Updated: Oct 28, 2020
Thank goodness for Audible!
You see, my whole life I’ve suffered from A.D.D. and ever since my childhood, reading has been incredibly challenging.
I can remember when I was about 13 reading “Harry Potter” in my room late at night using headphones and a beanie to block out the sound because any noise would throw me off the page.
My A.D.D made it impossible to concentrate and because of this, reading was pretty much off the table for most my life.
With Audible though, I’m able to read as many books as I want because I can focus on what’s said and not on reading what’s said.
Audible has made millions of books available to me when they otherwise wouldn’t be.
I’m constantly inspired by what I read, and it just so happens that right now I’m reading an excellent autobiography about Mr. Albert Einstein—perhaps one of our worlds greatest thinkers—written by Walker Isaacson.
Read more, grow more
If you read my post last year about how much I love space, you can image that Mr. Isaacson’s account of Einstein’s life has me gushing!
If you’re like me and you love science, space, and physics and want to hear about Einstein’s eccentric and quirky personal life, then you have to do yourself a favor and pick up Isaacson’s book.
It’s a fascinating read and and I promise you won’t be disappointed.
One of the things I love about reading books outside of my expertise is that I can see another perspective of life through someone else’s eyes.
I can see how they see for an instant and in turn, I can incorporate some of the knowledge I get from books back into my mindfulness and meditation practice.
And that’s exactly what I’m going to do today!
Space and the uncertainty principle
Twenty years or so after Einstein revolutionized physics and the way we understand the cosmos through his ‘Theory of General Relativity’, a new theory arose that shook Einstein’s beliefs about the universe to their core.
The theory was called the ‘Copenhagen Interpretation of Quantum Mechanics’ and even today physicists and string theorists around the world use its interpretations of the quantum world as guiding principles for their research.
In a nutshell, quantum mechanics basically states that the universe has no general guiding principles that work independently from our observation of them.
According to the famous ‘Uncertainty Principle’ which is derived from quantum mechanics, the precise location and momentum of a particle cannot be known at the same time. Furthermore, the more we know about one, the less we know about the other.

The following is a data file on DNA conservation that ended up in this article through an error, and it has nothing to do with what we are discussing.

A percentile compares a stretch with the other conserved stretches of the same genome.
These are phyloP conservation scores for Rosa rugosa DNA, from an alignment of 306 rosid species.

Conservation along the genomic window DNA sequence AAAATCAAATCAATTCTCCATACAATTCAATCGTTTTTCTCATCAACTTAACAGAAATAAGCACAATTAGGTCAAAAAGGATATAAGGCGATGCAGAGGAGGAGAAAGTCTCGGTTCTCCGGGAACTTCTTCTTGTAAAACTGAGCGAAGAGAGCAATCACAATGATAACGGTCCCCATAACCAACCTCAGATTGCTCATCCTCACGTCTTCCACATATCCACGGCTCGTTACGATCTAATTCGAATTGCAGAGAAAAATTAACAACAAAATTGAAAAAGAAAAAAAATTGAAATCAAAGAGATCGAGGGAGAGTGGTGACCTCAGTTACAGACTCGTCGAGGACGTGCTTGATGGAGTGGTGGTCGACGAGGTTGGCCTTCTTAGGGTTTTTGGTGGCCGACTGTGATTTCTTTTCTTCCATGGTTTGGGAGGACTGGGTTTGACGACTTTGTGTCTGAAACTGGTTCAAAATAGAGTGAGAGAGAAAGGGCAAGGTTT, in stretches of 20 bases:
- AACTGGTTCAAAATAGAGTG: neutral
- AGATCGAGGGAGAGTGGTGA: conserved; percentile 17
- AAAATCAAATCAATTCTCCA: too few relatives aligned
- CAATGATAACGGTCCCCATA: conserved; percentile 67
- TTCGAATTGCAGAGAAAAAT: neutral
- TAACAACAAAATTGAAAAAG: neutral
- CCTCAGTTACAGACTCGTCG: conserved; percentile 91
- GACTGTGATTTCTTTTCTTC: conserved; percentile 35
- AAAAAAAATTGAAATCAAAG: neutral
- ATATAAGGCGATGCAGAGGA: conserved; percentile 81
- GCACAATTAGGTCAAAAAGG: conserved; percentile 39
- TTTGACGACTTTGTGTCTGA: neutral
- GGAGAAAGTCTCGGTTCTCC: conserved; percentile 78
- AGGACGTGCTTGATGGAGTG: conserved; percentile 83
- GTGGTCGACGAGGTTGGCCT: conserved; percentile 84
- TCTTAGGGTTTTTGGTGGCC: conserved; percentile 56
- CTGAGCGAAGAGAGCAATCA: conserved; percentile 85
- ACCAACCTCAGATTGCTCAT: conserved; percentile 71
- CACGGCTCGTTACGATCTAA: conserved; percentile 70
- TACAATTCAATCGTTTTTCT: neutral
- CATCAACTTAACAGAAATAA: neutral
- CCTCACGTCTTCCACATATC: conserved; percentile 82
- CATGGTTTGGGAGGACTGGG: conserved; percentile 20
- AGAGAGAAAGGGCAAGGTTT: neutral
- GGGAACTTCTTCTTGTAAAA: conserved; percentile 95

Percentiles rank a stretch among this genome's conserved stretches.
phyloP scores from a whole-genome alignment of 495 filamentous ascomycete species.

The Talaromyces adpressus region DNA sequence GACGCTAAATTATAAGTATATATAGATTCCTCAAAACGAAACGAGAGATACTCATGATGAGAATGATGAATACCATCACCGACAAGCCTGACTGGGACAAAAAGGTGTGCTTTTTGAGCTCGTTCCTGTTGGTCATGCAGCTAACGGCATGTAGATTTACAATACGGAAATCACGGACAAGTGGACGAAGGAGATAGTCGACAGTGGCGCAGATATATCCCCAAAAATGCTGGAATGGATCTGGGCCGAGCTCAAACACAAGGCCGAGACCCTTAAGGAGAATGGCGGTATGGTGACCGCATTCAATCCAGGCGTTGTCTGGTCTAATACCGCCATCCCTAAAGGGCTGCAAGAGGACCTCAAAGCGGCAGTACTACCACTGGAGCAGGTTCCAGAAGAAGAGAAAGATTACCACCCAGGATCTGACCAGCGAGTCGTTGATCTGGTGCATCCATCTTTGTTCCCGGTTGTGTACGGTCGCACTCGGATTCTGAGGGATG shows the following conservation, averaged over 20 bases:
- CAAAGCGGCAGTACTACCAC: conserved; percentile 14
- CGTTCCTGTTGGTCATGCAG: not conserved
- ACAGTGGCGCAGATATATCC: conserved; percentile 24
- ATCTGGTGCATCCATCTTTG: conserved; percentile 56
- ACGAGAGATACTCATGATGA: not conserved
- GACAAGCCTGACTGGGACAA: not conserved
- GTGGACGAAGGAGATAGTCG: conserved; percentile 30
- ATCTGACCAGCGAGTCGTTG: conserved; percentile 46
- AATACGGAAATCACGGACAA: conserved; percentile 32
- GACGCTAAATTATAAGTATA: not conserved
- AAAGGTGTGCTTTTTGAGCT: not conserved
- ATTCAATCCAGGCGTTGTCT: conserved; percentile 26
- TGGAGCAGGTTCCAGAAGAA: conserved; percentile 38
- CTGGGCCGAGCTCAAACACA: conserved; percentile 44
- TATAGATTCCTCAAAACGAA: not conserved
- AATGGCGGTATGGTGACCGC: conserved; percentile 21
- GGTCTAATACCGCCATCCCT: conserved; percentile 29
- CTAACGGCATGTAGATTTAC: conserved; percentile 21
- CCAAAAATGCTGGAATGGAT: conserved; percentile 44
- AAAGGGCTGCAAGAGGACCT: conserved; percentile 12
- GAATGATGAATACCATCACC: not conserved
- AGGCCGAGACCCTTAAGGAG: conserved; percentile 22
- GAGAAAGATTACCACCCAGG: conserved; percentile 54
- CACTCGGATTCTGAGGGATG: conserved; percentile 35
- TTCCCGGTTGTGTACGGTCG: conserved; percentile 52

In other words, nothing truly exists—that is, what we can say about it in reality—until it’s observed and the mere act of measuring or observing an event impacts the observation we perceive.
And thus, there is no certainty when it comes to quantum particles; only probabilities.
What this means for mindfulness
Think of Schrödinger’s cat made popular by one of my favorite shows of all time—"The Big Bang Theory.”
In this famous thought experiment, we find a cat who’s had the misfortune of being placed in a concealed box with a vile of poison set to release at random which will kill our furry little friend. The only thing is, no one knows when or IF the vile of poison will be released causing Schrödinger’s cat to meet its end.
Here’s the point as Mr. Schrödinger puts it: until we (the observer) open the box and look inside, the cat can be thought of as either dead or alive.
In other words, the uncertainty of quantum mechanics means that how we think really does matter; how we think really does impact how we experience reality; and how we think really does have the power to save Schrödinger’s cat!
Think about this: if we believe that we don’t know shit until we try, then won’t the stories we tell ourselves about the cat being dead or alive significantly impact whether or not we ever look inside the box?
Furthermore, if the uncertainly principle holds true, then that means there is no such thing as destiny and if destiny doesn’t exist, then that means we really do have the power to forge our own paths in this life.
With mindfulness we’re able to create a better destiny because we can see thoughts that try to stop us from taking risks or looking in the proverbial box.
With the insight of uncertainty, we know that nothing is written in stone and therefore, no stone should be left unturned.
Nothing is for certain in this world and that’s not a bad thing.
What Schrödinger’s cat and the uncertainty principle really tells us is this - there is no ultimate truth in life - we make our own!
So, go for it because you don’t know until you know. Be mindful of the stories that try to stop you from looking in the box because who knows, if you check soon enough you just might save Mr. Schrödinger’s cat and in turn change your life.
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See you next week for another, less “sciencey”, blog post!